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Breathe Easy

07/25/2016

Not long after four year-old Sam Kelly was born, he began to have trouble breathing. He was transported to Floating Hospital for Children, where Pediatric Otolaryngologist Andrew Scott, MD determined that the baby boy’s airway had developed a blockage of early scar tissue. Dr. Scott performed an emergency tracheotomy, creating a hole in the front of Sam’s neck that allowed him to breathe safely until Dr. Scott and Sam’s par­ents could determine a long-term medical solution to his problem. 

A Unique and Successful Approach

Dr. Scott recommended monitoring Sam for the next nine months and then performing a procedure called a laryngo­tracheoplasty—an airway reconstruction that would help the baby breathe nor­mally. Dr. Scott wanted Sam’s family to get a second opinion, just to be certain. The doctors at another Boston pediatric hospital recommended the same opera­tion to Sam’s parents, but said they could not perform it before age two. The family felt that waiting could affect Sam’s speech development and decided to go with Dr. Scott’s recommendation. 

Nine months after Sam’s tracheotomy, Dr. Scott removed the tracheotomy tube and performed airway reconstruction surgery, using cartilage from one of Sam’s ribs to expand his airway. The surgical technique would allow Sam’s recon­structed voice box and windpipe to grow with him, reducing the need for follow-up surgeries. After nine days in the hospital, Sam went home breathing comfortably. He had his last follow-up visit with Dr. Scott in February, and now four, he no longer needs monitoring by a specialist. 

“Sam’s operation was a big deal here in Boston,” Dr. Scott says. “He was one of the younger kids that has ever had the procedure here.” Specialists in the area tend to wait until a child is two before performing the operation, even though hospitals in other parts of the country regularly perform it on infants. “Boston can be quite static sometimes when it comes to medical advancements. That’s one of the things that really sets us apart here at the Floating. We are not encum­bered by ‘This is how we’ve always done it’”, says Dr. Scott.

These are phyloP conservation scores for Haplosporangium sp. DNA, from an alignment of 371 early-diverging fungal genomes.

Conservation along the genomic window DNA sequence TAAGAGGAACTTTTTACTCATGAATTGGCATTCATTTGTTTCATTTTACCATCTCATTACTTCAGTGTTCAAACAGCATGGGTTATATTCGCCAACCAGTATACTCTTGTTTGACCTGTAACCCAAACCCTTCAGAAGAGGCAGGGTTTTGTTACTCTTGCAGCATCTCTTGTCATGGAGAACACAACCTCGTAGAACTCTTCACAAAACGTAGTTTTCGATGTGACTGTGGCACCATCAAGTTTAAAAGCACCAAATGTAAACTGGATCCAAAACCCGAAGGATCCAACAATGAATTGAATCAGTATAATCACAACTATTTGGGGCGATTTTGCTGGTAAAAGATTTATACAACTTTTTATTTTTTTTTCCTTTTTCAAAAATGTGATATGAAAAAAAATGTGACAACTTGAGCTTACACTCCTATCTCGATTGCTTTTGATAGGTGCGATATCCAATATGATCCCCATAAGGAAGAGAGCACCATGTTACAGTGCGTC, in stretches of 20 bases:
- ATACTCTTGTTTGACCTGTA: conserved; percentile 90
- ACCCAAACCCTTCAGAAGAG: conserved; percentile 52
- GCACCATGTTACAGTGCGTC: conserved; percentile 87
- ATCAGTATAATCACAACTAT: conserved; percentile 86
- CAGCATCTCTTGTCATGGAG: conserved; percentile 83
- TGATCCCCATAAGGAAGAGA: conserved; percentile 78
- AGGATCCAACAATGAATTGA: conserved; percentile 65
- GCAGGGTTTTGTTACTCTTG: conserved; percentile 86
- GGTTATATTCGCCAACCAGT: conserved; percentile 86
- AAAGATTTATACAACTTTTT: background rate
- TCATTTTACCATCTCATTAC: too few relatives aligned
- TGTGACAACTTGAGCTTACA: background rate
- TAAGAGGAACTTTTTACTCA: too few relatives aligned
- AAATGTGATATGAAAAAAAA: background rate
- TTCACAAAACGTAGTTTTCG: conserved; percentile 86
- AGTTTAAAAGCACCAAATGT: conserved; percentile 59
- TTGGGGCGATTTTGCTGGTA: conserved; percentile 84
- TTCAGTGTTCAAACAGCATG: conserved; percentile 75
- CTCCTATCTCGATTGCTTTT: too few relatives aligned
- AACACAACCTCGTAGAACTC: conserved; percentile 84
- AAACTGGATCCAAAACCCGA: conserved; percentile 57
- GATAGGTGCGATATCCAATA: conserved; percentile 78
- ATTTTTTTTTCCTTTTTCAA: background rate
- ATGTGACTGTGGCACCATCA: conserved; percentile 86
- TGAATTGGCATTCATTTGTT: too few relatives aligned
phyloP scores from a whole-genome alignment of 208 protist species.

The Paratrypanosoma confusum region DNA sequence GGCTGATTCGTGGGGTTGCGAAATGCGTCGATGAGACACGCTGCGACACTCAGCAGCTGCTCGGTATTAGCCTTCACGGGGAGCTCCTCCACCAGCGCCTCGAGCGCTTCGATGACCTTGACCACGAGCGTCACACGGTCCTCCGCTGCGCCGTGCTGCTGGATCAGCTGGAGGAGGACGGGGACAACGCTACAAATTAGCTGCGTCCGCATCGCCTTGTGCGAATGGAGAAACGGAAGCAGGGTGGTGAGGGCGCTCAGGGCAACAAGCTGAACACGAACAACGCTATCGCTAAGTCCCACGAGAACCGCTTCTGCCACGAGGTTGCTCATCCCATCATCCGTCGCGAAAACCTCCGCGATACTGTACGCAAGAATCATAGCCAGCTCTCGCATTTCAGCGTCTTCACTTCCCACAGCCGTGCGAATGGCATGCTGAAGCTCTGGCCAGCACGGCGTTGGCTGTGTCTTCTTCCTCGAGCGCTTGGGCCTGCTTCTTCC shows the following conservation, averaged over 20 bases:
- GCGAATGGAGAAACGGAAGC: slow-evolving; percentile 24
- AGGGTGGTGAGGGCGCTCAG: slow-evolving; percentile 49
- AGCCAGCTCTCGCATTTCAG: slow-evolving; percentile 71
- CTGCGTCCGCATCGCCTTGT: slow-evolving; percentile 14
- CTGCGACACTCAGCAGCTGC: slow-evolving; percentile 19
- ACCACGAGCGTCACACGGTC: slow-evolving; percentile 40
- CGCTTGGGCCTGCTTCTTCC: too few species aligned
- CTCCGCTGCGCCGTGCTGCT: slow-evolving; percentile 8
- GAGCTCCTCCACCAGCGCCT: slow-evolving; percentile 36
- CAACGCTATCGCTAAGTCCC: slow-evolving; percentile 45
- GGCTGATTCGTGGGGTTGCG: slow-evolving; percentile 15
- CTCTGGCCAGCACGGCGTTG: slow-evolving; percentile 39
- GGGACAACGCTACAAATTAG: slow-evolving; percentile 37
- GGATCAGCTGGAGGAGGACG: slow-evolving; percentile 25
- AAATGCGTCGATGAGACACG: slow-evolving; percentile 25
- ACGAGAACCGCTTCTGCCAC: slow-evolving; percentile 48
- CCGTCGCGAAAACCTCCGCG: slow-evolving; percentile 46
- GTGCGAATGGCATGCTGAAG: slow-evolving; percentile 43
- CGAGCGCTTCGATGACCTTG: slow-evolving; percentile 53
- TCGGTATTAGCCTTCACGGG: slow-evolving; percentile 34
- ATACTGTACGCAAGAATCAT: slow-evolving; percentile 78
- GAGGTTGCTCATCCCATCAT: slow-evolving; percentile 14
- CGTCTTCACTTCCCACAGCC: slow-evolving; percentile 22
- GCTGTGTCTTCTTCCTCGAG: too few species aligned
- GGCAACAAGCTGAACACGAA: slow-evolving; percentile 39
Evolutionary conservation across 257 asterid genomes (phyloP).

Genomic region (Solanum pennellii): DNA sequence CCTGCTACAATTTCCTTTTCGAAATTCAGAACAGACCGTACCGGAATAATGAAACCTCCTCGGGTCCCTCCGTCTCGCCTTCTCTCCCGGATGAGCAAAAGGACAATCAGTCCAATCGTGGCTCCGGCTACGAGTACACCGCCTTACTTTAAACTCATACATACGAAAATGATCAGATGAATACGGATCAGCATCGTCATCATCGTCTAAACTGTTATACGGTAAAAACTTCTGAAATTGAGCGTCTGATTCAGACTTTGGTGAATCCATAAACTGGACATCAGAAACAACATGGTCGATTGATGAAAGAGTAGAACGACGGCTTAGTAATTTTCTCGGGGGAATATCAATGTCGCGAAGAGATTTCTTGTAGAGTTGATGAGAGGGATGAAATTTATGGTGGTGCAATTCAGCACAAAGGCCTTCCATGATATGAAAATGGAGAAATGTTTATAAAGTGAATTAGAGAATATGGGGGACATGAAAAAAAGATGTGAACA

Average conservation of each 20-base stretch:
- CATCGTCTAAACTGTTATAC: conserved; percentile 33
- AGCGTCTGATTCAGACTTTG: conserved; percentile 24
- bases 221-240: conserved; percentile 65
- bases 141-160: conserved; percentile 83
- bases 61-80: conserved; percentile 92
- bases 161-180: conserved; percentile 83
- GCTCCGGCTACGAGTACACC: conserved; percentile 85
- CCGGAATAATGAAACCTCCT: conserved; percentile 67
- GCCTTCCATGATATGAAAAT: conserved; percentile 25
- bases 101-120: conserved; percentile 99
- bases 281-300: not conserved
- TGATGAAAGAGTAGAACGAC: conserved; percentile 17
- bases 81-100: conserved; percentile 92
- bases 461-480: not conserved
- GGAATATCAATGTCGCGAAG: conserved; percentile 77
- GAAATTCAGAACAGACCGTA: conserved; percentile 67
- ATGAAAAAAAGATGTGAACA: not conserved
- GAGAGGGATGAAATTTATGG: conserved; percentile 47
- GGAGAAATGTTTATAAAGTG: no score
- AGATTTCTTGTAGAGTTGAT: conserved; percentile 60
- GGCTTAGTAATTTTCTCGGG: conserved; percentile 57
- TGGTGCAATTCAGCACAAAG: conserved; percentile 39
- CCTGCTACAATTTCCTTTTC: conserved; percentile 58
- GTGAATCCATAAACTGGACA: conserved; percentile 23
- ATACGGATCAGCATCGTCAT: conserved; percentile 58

Setting the Standard of Care

Floating Hospital also stands out because all of its laryngotracheoplasty procedures are performed by two attending physi­cians, Dr. Scott and Mark Vecchiotti, MD. “It’s not the fellows or residents doing the surgery here,” Dr. Scott says. “This is a case where there are two senior physi­cians in one room.” 

Working together, the hospital’s air­way surgeons, pediatricians, respiratory therapists and nursing staff have created a standardized protocol for postoperative care following laryngotrache­oplasty procedures. Thanks to this collaborative approach, Floating Hospital’s success rates rank among the best published in the medical literature. “We’ve had such good outcomes with our protocol that we’ve pub­lished it,” Dr. Scott says. “It’s now online for anyone in the country to see and follow.”

Part of Floating Hospital’s approach involves collaborating with the pediatric intensive care unit, where patients spend many days recuperating from the surgery. “A successful surgical outcome requires excellent postoper­ative care,” Dr. Scott says, explaining that recovering patients must remain perfectly still or risk pulling out the tem­porary breathing tube. “Our critical care physician and nursing colleagues do a wonderful job of it. And if there are any problems, it’s maybe 20 footsteps from the door of my clinic to the ICU.” 

To Rich Kelly, Sam’s father, the whole procedure could not have gone any bet­ter. “We can’t say enough about Dr. Scott and the entire Floating Hospital team,” Rich says. “I would recommend Floating Hospital to any family without a doubt.” 

To reach Dr. Scott or the Pediatric Otolaryngology—Head and Neck Surgery Division at Floating Hospital for Children, please call 866-609-4452.